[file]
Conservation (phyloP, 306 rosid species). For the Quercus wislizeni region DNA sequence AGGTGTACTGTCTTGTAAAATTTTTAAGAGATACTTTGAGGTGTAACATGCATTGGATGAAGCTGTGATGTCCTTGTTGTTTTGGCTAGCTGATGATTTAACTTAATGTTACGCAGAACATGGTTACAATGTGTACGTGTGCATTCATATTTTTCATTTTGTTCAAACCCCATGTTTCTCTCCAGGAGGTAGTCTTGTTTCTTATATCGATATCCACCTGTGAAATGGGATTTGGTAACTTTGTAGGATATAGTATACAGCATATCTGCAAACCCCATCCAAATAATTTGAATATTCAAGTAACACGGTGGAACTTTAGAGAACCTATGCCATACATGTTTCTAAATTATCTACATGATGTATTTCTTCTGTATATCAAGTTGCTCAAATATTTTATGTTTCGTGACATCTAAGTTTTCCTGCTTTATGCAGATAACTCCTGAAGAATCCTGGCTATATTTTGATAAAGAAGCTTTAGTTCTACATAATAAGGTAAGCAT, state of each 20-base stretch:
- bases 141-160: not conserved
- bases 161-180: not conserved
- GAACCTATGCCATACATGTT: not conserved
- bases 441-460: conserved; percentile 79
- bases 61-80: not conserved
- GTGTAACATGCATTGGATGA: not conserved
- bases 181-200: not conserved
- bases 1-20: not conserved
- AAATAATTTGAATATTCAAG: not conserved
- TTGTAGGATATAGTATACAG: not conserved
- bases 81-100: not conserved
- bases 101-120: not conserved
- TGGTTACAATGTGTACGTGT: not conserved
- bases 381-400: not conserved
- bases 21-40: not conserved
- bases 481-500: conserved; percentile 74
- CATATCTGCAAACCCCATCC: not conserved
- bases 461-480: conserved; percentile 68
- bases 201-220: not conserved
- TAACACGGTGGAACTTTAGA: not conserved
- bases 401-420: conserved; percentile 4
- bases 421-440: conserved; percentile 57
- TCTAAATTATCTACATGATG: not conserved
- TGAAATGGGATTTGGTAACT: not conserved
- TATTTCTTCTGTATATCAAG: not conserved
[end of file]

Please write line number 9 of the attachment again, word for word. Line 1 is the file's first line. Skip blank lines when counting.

- bases 1-20: not conserved